by Erica Flemming
There are many possible advantages which people may get from a collaboration between Human Resource Management and Marketing leaders. These benefits enumerate more effective workflow, higher productivity, creative approaches to management, and innovation.
HR and marketing teams are collaborating more closely in today’s digital age to define company culture and project a consistent brand image through their people, all the way from the recruitment process to interacting with consumers, both internal and external.
Marketing has been using HR for a long time to solve its problems: search and selection of talents, development of motivation system, training and development of employees of the marketing department.
Why doesn’t HR address the help of marketing to cope with the new challenges that the market dictates? Consider five HR-tasks that can be effectively addressed using marketing tools.
What HR can learn from Marketing:
1. Talent segmentation.
2. Embracing technology to engage with employees and prospects
What Marketing can learn from HR:
1. Influencing business behavior and strategy
2. Putting people first.
HR can become a source of profit
It isn’t news that the goal of any business is earning money. More recently, this wasn’t a priority for HR-functions, and now cases are known, when the owners of companies fire entire departments. They no longer want to keep employees who water the flowers and shift paper from place to place.
To solve this problem, start thinking like a marketer. Marketing is the extraction of profit from the satisfaction of the consumer. And you learn to think about how to meet the needs of the "client" for profit.does
HR can boost finances
Despite the fact that HR doesn’t directly earn money for the company, it has a very big influence on the formation of its profits. Here is the list of some ideas.
New market conditions and challenges for business
The market is changing. New technologies are coming. Yesterday's strategies no longer work. Business must adapt to new market conditions. HR also can’t ignore these changes.
What exactly and how does HR need to be monitored and analyzed in order not to hinder the development of the company? How to keep abreast of trends and trends in the market?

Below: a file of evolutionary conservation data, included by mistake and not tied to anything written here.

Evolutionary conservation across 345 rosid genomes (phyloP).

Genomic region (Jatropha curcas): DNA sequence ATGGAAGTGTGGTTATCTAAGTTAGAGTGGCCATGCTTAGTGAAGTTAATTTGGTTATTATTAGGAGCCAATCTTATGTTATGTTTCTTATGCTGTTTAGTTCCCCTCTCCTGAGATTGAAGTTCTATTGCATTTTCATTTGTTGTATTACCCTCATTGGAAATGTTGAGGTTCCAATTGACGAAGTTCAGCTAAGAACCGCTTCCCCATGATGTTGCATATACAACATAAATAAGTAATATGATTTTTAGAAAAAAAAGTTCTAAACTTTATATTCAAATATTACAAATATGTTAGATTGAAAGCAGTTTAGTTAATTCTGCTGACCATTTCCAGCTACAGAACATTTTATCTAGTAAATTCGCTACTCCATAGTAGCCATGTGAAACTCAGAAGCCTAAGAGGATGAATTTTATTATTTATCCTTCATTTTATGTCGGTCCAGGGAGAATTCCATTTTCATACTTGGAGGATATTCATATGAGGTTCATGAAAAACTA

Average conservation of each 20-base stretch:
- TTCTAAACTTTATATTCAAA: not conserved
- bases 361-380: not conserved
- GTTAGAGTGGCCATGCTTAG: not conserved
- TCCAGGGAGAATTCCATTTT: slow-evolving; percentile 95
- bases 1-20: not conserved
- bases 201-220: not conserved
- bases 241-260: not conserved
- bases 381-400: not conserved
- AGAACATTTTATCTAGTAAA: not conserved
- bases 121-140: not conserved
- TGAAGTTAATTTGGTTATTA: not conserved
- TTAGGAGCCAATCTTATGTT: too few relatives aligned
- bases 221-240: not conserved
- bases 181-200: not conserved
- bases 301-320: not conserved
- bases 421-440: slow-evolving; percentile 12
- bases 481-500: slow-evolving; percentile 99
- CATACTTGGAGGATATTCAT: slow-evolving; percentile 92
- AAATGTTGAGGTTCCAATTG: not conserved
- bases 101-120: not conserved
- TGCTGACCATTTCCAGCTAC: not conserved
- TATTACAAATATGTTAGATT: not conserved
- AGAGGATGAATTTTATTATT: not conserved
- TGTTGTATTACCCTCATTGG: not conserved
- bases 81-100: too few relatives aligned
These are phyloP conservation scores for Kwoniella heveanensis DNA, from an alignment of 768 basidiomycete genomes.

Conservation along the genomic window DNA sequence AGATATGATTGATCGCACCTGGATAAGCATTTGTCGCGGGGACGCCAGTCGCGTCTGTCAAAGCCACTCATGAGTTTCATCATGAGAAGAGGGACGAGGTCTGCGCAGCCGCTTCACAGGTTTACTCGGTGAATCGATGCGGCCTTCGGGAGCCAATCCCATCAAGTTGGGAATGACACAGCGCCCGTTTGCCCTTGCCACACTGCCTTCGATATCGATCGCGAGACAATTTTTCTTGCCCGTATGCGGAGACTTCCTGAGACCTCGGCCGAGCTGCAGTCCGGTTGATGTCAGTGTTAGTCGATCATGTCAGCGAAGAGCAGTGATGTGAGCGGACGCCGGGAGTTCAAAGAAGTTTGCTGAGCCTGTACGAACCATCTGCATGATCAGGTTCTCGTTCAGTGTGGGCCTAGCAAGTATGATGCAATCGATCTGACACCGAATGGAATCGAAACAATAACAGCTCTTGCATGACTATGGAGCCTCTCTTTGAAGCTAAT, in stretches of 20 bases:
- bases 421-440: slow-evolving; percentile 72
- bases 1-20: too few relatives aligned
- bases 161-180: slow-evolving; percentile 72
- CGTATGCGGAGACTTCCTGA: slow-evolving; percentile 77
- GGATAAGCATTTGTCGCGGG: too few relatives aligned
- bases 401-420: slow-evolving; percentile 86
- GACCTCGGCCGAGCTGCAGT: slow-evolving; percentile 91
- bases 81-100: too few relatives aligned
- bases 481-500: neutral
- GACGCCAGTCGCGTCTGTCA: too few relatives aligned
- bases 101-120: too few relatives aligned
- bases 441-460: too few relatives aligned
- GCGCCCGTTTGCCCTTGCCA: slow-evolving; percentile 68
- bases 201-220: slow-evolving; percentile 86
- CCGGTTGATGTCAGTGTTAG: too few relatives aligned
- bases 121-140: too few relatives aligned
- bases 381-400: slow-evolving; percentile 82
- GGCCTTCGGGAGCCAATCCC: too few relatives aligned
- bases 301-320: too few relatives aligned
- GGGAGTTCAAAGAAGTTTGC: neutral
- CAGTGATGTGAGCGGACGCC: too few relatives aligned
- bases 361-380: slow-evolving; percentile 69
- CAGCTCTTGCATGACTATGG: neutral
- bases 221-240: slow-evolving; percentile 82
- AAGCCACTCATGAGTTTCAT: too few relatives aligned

Use a strategic marketing tool called PESTeL analysis. It allows you to collect all P - political, E - economic, S - social, T - technological, L - legal factors in one simple table, which must be taken into account when developing HR strategy. In the section of social factors will fall generation Y and the shortage of people due to the demographic pockets of the 90s of last century. In the technological — the development of social networks, increasing the speed of communications.
In economic — stagnation of business growth, currency appreciation. In the legal — new laws and requirements. By collecting in one table all the factors that affect your company as a whole and the HR function, in particular, you will be able to take them into account when developing a new HR strategy.
Where to get information? Attend profile conferences and forums, communicate with colleagues, read expert opinions, watch for changes in legislation, keep abreast of the challenges and difficulties that your company faces, study foreign analytics and trends.
Closer collaboration between marketing and HR is helping define brand identity and create a customer-centric company culture. The start of that is working together totally to build great businesses that future great employees will flock to, and current great employees want to stay at.
My name is Erica Fleming. I support the effective adoption of new technologies or ways of working within writing by communicating complex information in an informative and inspiring way. My works you can at sutree.com. I’m fond of writing articles for students, helping with essays.